As executives at Betterment began looking at more ways to tie products together, they landed on adding a new 401(k) solution to the arsenal. Called Advised 401(k)s, the offering is available to advisors using Betterment for Advisors and blurs the divisions between the B4A business and Betterment for Business.
Under Advised 401(k)s, Betterment acts as the plan’s 3(38) investment manager, as well as collecting and distributing AUM fees set by advisors. Those fees are in addition to the management fees the plan pays to Betterment; Betterment does not charge advisors for their use of the platform for 401(k)s, according to Danielle Shechtman, a spokesperson for the firm. There are 12 integrated payroll providers, including ADP, Rippling, Paylocity and Workday, she added.
Advisors can present the product to their existing wealth management clients, particularly small-business owners who might be looking for a 401(k) offering for employees of their firm. Advisors also have the option of maintaining the “stickiness” of Advised 401(k)s by using custom emails to invite 401(k) plan participants to become clients of their own wealth management practice.
Betterment began working in earnest on the feature back in January, said Jon Mauney, GM at Betterment for Advisors. Early observations were that there was an “obvious synergy” between the Betterment for Business and Betterment for Advisors divisions and Advised 401(k)s was the way to address it.
“[What] we are looking at right now is not necessarily going out and actively seeking 401(k) plans, but [this is] something for our existing business-owner clients,” said Jeff Wolniewicz, co-founder of Complete Wealth in Buffalo, N.Y., and an early user of the service. “It’s something that we can now bring to the table that improves the overall client experience.”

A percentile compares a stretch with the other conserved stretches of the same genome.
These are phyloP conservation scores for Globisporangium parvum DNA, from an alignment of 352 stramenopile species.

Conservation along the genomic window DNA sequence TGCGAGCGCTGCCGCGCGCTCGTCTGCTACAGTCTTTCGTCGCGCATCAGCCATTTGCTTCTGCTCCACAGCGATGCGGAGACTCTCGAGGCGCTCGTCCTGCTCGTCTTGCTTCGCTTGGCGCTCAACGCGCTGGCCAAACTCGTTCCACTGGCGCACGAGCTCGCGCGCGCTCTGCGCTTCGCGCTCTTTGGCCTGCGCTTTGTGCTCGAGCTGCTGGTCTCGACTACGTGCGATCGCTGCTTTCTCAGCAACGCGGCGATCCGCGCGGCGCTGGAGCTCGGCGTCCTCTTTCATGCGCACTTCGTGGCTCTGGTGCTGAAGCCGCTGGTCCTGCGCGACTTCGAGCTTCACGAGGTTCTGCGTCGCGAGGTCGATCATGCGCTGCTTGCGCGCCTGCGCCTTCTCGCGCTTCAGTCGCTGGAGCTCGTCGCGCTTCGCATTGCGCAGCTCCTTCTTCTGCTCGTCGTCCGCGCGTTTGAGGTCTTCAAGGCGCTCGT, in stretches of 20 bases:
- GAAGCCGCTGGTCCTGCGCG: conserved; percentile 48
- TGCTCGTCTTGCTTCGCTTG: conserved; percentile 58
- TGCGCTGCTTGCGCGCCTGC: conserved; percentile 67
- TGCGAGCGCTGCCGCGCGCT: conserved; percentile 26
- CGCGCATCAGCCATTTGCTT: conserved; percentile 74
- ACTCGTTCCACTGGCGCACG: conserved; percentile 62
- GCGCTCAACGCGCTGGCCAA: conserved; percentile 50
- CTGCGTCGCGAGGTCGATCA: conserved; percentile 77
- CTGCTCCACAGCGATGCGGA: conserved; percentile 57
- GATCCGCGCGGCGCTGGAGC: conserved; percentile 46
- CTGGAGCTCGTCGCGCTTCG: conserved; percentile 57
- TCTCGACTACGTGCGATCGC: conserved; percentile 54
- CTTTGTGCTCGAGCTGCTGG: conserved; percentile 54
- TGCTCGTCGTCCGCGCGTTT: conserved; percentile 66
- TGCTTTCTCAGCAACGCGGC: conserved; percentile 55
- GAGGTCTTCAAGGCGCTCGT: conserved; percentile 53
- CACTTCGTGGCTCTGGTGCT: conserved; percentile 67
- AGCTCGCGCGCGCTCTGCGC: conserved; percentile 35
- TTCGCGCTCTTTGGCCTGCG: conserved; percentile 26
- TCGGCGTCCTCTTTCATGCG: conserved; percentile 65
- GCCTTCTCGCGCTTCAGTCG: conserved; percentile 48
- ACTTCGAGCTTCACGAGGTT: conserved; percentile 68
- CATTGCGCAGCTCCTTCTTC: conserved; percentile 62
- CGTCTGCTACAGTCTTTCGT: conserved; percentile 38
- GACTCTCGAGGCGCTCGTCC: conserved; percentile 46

The Advised 401(k) offering is useful for Wolniewicz’s business owner clients who might be considering adding a 401(k) offering to their benefits, he said. The manner in which Betterment provides the service makes it easier for the advisor, the business owner and the HR personnel who might be charged with implementing the plan. With some states adding auto-IRA programs, the Betterment offering is a step-up from those basic plans, to "provide a low-cost 401(k) plan for the small to mid-sized companies that want to reward their employees," he said.
Another draw of the new feature is that it’s easier to transition 401(k) participants into individual planning clients. Not only is the client already familiar with Betterment, but it’s a purely digital transition, said Wolniewicz. “It’s just one less headache for the client—and for the advisor.”
However, the evidence of the feature’s evolution from two different business lines is apparent, he noted. There are two sign-ins: one for the B4A line and another for Betterment for Business.
Mauney said there are no immediate plans to create a single sign-on for Advised 401(k)s and that the advisor platform receives outsize investment, in terms of development, compared with the whole of Betterment.
But that’s not been enough for some advisors. While he doesn’t do advised 401(k) business, Donovan Brooks, founder of Storyline Financial in Saint Joseph, Mo., said that he didn’t get enough transparency and feedback at Betterment for Advisors, which led him to take his business away from the company and over to Altruist.
“Advisors just want to be in on the loop,” he explained. Betterment offers a “sleek platform,” he said, "but it was still ultimately built as a retail platform—and it shows."
Not all have had that experience.
"Jon Stein, the CEO, said that there’s a commitment to the Betterment for Advisors platform. I don’t see anything that goes against that,” said Wolniewicz. “I see a commitment to this side growing and I would have no knowledge of them giving more improvement to the retail side than to the Betterment for Advisors side.
“From what I can see, they happen hand-in-hand. Simultaneously,” he added.